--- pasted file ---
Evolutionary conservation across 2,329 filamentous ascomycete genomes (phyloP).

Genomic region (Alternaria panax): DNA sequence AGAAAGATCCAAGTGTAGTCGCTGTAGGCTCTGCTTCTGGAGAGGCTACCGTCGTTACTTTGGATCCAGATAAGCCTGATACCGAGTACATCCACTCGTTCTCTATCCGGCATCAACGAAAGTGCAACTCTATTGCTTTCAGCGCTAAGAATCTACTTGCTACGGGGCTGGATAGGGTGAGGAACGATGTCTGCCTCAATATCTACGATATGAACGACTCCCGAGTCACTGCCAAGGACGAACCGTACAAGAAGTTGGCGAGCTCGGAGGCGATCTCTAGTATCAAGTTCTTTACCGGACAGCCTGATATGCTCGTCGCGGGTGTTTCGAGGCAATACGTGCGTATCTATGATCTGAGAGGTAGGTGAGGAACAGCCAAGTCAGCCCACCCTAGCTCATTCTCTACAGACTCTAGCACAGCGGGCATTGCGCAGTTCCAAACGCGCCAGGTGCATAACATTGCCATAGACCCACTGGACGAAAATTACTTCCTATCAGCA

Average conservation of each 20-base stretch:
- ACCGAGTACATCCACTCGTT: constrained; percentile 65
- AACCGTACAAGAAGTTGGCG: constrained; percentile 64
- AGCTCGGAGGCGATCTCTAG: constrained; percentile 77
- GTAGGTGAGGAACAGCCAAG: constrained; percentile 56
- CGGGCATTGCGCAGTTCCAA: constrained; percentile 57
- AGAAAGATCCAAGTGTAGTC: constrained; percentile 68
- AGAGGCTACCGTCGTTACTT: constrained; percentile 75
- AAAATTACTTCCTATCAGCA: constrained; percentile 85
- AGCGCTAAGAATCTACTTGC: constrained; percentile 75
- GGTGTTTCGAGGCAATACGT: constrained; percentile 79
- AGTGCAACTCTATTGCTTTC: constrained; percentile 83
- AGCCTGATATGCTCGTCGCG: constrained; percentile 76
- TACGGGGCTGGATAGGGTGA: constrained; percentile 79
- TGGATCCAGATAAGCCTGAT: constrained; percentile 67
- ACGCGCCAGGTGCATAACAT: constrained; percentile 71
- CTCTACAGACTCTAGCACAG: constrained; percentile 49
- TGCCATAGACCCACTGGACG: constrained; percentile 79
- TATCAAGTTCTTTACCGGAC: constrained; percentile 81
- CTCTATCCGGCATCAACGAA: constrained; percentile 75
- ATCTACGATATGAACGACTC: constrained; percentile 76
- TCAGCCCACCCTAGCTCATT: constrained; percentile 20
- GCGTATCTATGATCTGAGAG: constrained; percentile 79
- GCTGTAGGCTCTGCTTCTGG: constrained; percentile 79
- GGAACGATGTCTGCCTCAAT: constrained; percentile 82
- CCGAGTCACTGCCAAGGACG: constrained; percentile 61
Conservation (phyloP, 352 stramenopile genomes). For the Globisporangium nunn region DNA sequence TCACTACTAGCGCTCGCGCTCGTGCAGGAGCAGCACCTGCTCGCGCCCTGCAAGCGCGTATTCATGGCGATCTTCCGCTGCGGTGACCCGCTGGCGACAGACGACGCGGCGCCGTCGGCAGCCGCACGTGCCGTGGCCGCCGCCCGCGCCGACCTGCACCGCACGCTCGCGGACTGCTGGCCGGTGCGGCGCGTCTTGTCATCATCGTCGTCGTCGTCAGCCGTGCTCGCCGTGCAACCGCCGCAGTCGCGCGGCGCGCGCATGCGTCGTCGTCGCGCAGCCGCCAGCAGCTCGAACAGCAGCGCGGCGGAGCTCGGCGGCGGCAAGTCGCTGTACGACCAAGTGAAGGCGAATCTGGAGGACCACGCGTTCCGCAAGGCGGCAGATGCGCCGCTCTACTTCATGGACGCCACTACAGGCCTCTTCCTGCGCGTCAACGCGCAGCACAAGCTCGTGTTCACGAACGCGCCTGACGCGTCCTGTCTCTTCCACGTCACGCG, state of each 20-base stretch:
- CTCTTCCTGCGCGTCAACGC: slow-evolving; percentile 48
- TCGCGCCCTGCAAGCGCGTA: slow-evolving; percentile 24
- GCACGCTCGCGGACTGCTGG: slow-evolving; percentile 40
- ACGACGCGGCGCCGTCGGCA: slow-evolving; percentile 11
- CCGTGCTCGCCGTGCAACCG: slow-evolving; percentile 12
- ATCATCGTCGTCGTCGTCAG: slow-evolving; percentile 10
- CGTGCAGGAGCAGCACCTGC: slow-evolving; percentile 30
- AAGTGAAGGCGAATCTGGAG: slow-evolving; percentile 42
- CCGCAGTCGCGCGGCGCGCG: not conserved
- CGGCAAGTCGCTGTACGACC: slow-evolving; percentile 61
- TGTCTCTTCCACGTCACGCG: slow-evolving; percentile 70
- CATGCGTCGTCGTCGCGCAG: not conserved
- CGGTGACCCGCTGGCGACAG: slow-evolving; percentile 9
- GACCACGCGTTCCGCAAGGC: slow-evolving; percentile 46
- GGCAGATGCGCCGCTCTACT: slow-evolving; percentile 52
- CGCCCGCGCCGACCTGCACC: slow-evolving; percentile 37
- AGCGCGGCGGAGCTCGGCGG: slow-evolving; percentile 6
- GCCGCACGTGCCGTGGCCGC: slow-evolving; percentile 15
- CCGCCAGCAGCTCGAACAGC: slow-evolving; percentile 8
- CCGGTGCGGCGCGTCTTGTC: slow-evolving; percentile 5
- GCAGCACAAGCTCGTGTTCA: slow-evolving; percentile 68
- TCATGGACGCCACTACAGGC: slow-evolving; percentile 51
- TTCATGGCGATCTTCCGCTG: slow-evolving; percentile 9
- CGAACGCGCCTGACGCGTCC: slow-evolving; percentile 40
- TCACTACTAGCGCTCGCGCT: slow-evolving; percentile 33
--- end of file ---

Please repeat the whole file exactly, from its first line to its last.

Evolutionary conservation across 2,329 filamentous ascomycete genomes (phyloP).

Genomic region (Alternaria panax): DNA sequence AGAAAGATCCAAGTGTAGTCGCTGTAGGCTCTGCTTCTGGAGAGGCTACCGTCGTTACTTTGGATCCAGATAAGCCTGATACCGAGTACATCCACTCGTTCTCTATCCGGCATCAACGAAAGTGCAACTCTATTGCTTTCAGCGCTAAGAATCTACTTGCTACGGGGCTGGATAGGGTGAGGAACGATGTCTGCCTCAATATCTACGATATGAACGACTCCCGAGTCACTGCCAAGGACGAACCGTACAAGAAGTTGGCGAGCTCGGAGGCGATCTCTAGTATCAAGTTCTTTACCGGACAGCCTGATATGCTCGTCGCGGGTGTTTCGAGGCAATACGTGCGTATCTATGATCTGAGAGGTAGGTGAGGAACAGCCAAGTCAGCCCACCCTAGCTCATTCTCTACAGACTCTAGCACAGCGGGCATTGCGCAGTTCCAAACGCGCCAGGTGCATAACATTGCCATAGACCCACTGGACGAAAATTACTTCCTATCAGCA

Average conservation of each 20-base stretch:
- ACCGAGTACATCCACTCGTT: constrained; percentile 65
- AACCGTACAAGAAGTTGGCG: constrained; percentile 64
- AGCTCGGAGGCGATCTCTAG: constrained; percentile 77
- GTAGGTGAGGAACAGCCAAG: constrained; percentile 56
- CGGGCATTGCGCAGTTCCAA: constrained; percentile 57
- AGAAAGATCCAAGTGTAGTC: constrained; percentile 68
- AGAGGCTACCGTCGTTACTT: constrained; percentile 75
- AAAATTACTTCCTATCAGCA: constrained; percentile 85
- AGCGCTAAGAATCTACTTGC: constrained; percentile 75
- GGTGTTTCGAGGCAATACGT: constrained; percentile 79
- AGTGCAACTCTATTGCTTTC: constrained; percentile 83
- AGCCTGATATGCTCGTCGCG: constrained; percentile 76
- TACGGGGCTGGATAGGGTGA: constrained; percentile 79
- TGGATCCAGATAAGCCTGAT: constrained; percentile 67
- ACGCGCCAGGTGCATAACAT: constrained; percentile 71
- CTCTACAGACTCTAGCACAG: constrained; percentile 49
- TGCCATAGACCCACTGGACG: constrained; percentile 79
- TATCAAGTTCTTTACCGGAC: constrained; percentile 81
- CTCTATCCGGCATCAACGAA: constrained; percentile 75
- ATCTACGATATGAACGACTC: constrained; percentile 76
- TCAGCCCACCCTAGCTCATT: constrained; percentile 20
- GCGTATCTATGATCTGAGAG: constrained; percentile 79
- GCTGTAGGCTCTGCTTCTGG: constrained; percentile 79
- GGAACGATGTCTGCCTCAAT: constrained; percentile 82
- CCGAGTCACTGCCAAGGACG: constrained; percentile 61
Conservation (phyloP, 352 stramenopile genomes). For the Globisporangium nunn region DNA sequence TCACTACTAGCGCTCGCGCTCGTGCAGGAGCAGCACCTGCTCGCGCCCTGCAAGCGCGTATTCATGGCGATCTTCCGCTGCGGTGACCCGCTGGCGACAGACGACGCGGCGCCGTCGGCAGCCGCACGTGCCGTGGCCGCCGCCCGCGCCGACCTGCACCGCACGCTCGCGGACTGCTGGCCGGTGCGGCGCGTCTTGTCATCATCGTCGTCGTCGTCAGCCGTGCTCGCCGTGCAACCGCCGCAGTCGCGCGGCGCGCGCATGCGTCGTCGTCGCGCAGCCGCCAGCAGCTCGAACAGCAGCGCGGCGGAGCTCGGCGGCGGCAAGTCGCTGTACGACCAAGTGAAGGCGAATCTGGAGGACCACGCGTTCCGCAAGGCGGCAGATGCGCCGCTCTACTTCATGGACGCCACTACAGGCCTCTTCCTGCGCGTCAACGCGCAGCACAAGCTCGTGTTCACGAACGCGCCTGACGCGTCCTGTCTCTTCCACGTCACGCG, state of each 20-base stretch:
- CTCTTCCTGCGCGTCAACGC: slow-evolving; percentile 48
- TCGCGCCCTGCAAGCGCGTA: slow-evolving; percentile 24
- GCACGCTCGCGGACTGCTGG: slow-evolving; percentile 40
- ACGACGCGGCGCCGTCGGCA: slow-evolving; percentile 11
- CCGTGCTCGCCGTGCAACCG: slow-evolving; percentile 12
- ATCATCGTCGTCGTCGTCAG: slow-evolving; percentile 10
- CGTGCAGGAGCAGCACCTGC: slow-evolving; percentile 30
- AAGTGAAGGCGAATCTGGAG: slow-evolving; percentile 42
- CCGCAGTCGCGCGGCGCGCG: not conserved
- CGGCAAGTCGCTGTACGACC: slow-evolving; percentile 61
- TGTCTCTTCCACGTCACGCG: slow-evolving; percentile 70
- CATGCGTCGTCGTCGCGCAG: not conserved
- CGGTGACCCGCTGGCGACAG: slow-evolving; percentile 9
- GACCACGCGTTCCGCAAGGC: slow-evolving; percentile 46
- GGCAGATGCGCCGCTCTACT: slow-evolving; percentile 52
- CGCCCGCGCCGACCTGCACC: slow-evolving; percentile 37
- AGCGCGGCGGAGCTCGGCGG: slow-evolving; percentile 6
- GCCGCACGTGCCGTGGCCGC: slow-evolving; percentile 15
- CCGCCAGCAGCTCGAACAGC: slow-evolving; percentile 8
- CCGGTGCGGCGCGTCTTGTC: slow-evolving; percentile 5
- GCAGCACAAGCTCGTGTTCA: slow-evolving; percentile 68
- TCATGGACGCCACTACAGGC: slow-evolving; percentile 51
- TTCATGGCGATCTTCCGCTG: slow-evolving; percentile 9
- CGAACGCGCCTGACGCGTCC: slow-evolving; percentile 40
- TCACTACTAGCGCTCGCGCT: slow-evolving; percentile 33